Thinking local: empowering new hotel distribution channels

In Shanghai Zhang watched the quick rise of lifestyle and on-demand delivery apps as people relied on local goods and services being delivered to their homes. 

“Prior to the COVID-19 lockdown, the biggest online partner a hotel might have would probably be with online travel agents (OTAs). However, as circumstances rapidly changed and selling hotel rooms was no longer an option, the ability to have a partnership with a delivery app changed the fortunes of quick-thinking hotels.” Such lifestyle apps are now some of the largest hotel room booking platforms in China, and if hotels cannot connect with their interfaces, it is business limiting. 

Having the online interfaces to work closely, and flexibly, with other local businesses is something Zhang sees as a future norm for innovative and entrepreneurial brands in the sector. “Paying attention locally, as well as to the big global distributors, is essential” outlines Zhang. “Local distributors are so important, I urge hoteliers to pay attention to the local opportunities relevant to one individual hotel, in that particular market.” 

Of course, for large hotel chains with a centralised Central Reservations System (CRS) this can be challenging. Some of the changes seen in lockdown have accelerated booking trends and consumer expectations. Zhang urges hotel chains to balance the needs for centralised functions with empowering hotels to react to local circumstances. 

“It really is time to re-think the principles of operating hotels, the relationships hotels have with partners in distribution, and how central distribution works. New distribution connections can be determined by the data that the CRS needs, but they cannot be limited by this. This way of working requires new and different values for a business, and the ability to put changes into action quickly.” In short, traditional hotel distribution platforms and hotel distribution software need to be reassessed.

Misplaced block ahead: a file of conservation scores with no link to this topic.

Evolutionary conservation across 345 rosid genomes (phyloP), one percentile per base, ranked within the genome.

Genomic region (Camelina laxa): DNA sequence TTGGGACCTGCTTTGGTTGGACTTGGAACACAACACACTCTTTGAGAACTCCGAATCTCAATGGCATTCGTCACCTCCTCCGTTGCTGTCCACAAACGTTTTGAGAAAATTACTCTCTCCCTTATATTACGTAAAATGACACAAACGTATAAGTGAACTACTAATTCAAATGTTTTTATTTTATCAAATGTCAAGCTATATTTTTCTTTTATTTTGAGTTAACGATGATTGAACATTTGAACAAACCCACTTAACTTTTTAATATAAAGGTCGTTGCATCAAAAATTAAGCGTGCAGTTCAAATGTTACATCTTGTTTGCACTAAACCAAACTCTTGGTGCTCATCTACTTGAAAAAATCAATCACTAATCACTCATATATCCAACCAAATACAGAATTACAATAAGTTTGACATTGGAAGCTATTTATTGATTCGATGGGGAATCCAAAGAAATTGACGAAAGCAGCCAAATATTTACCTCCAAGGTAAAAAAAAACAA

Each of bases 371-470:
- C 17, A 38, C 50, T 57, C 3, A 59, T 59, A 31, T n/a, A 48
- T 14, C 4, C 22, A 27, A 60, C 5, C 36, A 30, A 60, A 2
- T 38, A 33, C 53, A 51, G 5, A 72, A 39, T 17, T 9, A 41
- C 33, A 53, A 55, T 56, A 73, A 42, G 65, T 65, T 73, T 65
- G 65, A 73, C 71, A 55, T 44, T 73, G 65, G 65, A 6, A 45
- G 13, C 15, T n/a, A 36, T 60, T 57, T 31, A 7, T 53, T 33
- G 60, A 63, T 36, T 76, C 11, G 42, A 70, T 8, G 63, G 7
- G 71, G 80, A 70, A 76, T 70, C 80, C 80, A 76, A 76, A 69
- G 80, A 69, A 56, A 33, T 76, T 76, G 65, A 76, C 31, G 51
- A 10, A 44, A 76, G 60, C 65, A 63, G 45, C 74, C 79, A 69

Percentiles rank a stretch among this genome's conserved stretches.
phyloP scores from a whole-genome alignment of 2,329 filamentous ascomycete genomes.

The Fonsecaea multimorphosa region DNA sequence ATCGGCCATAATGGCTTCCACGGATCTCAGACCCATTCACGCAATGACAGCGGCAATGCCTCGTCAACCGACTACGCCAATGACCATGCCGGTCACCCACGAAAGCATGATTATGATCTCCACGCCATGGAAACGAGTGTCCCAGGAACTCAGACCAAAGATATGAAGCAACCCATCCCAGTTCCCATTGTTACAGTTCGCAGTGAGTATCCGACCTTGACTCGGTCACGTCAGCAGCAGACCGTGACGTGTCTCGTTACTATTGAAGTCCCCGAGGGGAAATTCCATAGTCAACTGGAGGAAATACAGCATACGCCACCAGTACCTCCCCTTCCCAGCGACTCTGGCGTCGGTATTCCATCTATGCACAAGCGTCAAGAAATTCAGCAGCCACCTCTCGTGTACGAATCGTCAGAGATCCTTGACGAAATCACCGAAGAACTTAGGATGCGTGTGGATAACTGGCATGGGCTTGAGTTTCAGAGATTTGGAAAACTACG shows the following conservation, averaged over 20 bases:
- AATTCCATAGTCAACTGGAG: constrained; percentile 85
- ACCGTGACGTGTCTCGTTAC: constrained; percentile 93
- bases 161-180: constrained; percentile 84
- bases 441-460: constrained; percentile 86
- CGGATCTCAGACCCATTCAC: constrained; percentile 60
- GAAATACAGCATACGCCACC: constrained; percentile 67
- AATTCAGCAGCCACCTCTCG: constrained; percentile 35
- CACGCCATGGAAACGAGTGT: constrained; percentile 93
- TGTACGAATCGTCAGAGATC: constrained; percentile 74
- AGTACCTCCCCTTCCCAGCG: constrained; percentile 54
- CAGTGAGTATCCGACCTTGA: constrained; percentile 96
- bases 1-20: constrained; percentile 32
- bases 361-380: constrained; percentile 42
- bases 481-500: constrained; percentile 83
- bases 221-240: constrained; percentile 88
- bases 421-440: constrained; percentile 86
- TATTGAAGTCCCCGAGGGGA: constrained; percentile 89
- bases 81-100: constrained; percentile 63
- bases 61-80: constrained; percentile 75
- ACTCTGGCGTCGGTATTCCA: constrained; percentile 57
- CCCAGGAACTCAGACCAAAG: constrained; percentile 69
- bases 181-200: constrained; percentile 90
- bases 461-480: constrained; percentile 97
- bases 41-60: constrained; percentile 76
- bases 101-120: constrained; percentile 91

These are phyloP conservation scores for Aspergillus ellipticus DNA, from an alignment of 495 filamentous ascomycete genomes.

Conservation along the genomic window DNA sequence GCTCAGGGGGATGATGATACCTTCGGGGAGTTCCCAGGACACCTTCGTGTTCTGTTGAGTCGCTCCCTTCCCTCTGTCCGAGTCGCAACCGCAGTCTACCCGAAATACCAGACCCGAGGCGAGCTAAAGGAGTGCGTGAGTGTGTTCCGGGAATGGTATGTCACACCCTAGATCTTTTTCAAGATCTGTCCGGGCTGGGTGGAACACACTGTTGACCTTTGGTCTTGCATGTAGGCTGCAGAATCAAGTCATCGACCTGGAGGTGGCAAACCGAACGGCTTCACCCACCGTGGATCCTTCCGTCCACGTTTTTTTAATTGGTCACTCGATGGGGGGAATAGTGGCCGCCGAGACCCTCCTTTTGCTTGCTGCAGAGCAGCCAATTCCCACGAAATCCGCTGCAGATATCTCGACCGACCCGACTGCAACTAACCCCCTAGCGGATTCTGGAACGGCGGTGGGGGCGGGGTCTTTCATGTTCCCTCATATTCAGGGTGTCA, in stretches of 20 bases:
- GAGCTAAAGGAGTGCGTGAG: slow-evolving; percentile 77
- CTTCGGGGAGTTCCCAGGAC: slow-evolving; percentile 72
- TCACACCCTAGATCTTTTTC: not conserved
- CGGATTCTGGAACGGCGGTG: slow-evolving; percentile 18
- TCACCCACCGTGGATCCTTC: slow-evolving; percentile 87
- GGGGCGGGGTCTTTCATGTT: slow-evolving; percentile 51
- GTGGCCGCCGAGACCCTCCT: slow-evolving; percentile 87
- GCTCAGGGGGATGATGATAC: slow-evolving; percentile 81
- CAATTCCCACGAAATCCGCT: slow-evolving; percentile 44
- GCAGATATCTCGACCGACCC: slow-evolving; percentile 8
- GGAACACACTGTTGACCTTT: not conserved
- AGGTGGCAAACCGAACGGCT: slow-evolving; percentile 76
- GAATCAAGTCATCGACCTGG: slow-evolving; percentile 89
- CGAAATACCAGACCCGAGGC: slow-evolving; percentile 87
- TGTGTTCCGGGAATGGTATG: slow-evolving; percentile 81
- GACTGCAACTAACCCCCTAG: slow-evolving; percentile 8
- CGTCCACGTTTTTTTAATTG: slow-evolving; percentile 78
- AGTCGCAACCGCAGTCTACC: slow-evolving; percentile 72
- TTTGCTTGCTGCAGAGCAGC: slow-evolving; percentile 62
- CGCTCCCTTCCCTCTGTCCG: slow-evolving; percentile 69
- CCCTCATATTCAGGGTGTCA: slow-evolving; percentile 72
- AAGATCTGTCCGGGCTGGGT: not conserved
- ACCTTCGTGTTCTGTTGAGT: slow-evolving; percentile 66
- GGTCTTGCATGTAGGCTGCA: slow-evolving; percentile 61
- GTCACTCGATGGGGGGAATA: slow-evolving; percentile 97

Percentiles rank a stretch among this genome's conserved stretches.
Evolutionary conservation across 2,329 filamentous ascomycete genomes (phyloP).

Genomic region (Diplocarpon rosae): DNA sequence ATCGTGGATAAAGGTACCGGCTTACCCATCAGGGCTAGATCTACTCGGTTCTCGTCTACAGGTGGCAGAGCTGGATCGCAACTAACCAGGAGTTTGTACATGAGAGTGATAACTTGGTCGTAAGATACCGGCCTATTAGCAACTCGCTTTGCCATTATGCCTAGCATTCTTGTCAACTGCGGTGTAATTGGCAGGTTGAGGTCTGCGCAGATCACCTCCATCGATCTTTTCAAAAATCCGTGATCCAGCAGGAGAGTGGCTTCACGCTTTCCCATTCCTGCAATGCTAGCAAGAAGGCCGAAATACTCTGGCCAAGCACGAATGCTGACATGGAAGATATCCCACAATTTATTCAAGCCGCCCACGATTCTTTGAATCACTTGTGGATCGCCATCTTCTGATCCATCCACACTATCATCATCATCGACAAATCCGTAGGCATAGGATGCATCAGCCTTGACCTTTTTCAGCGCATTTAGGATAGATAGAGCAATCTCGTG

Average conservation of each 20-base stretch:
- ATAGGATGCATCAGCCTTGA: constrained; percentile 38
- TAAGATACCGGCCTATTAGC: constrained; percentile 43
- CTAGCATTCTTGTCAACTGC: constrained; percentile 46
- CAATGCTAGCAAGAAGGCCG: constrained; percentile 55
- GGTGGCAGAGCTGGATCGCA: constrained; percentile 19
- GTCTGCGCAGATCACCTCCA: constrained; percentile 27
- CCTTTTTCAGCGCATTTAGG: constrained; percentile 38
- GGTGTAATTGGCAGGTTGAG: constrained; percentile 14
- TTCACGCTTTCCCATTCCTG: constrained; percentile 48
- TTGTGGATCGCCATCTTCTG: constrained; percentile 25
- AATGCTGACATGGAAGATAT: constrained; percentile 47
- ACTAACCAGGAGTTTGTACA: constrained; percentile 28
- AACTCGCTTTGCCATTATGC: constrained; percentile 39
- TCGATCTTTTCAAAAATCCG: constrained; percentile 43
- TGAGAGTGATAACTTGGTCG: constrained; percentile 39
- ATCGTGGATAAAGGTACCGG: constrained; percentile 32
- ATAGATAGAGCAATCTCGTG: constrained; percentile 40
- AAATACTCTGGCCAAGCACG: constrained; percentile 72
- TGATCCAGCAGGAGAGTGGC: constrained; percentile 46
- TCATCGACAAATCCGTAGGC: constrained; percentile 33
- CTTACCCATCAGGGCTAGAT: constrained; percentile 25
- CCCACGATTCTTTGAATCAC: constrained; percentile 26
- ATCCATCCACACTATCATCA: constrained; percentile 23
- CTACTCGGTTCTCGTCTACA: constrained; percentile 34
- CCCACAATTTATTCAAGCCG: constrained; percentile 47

Real time, real quick: accelerate hotel distribution channel strategies 

Never before has real time, accurate content on distribution platforms been so essential. During the 2020 COVID-19 lockdown there have been countless examples of hotels still available to book in destinations that are in-fact shut down. Or, perhaps more challenging, hotels have been bookable in a destination but they are in fact not accessible to foreigners due to local restrictions. There is currently no mechanism for an OTA to tell the customer this. Live information is crucial, especially in rapidly changing times. 

Zhang’s assessment is that the one certainty about the future is that businesses will require the flexibility to manage fast changes. And it isn’t just external factors that will change quickly. Zhang is quick to point out that hotel businesses must also equip themselves to move much faster than is commonly seen now. “Action is needed to deal with the new world,” explains Zhang. “Businesses must be able to take quick decisions, and then action those decisions swiftly.” 

Time becomes more of the essence when assessing the booking window in the immediate weeks and months after the COVID-19 pandemic. Trends show that bookings worldwide are commonly in an exceptionally short time frame, often just a couple of days before travel. Whilst this is perhaps exaggerated in the immediate period after extensive lockdown, a shorter lead time is a pattern Zhang expects to continue in the medium term.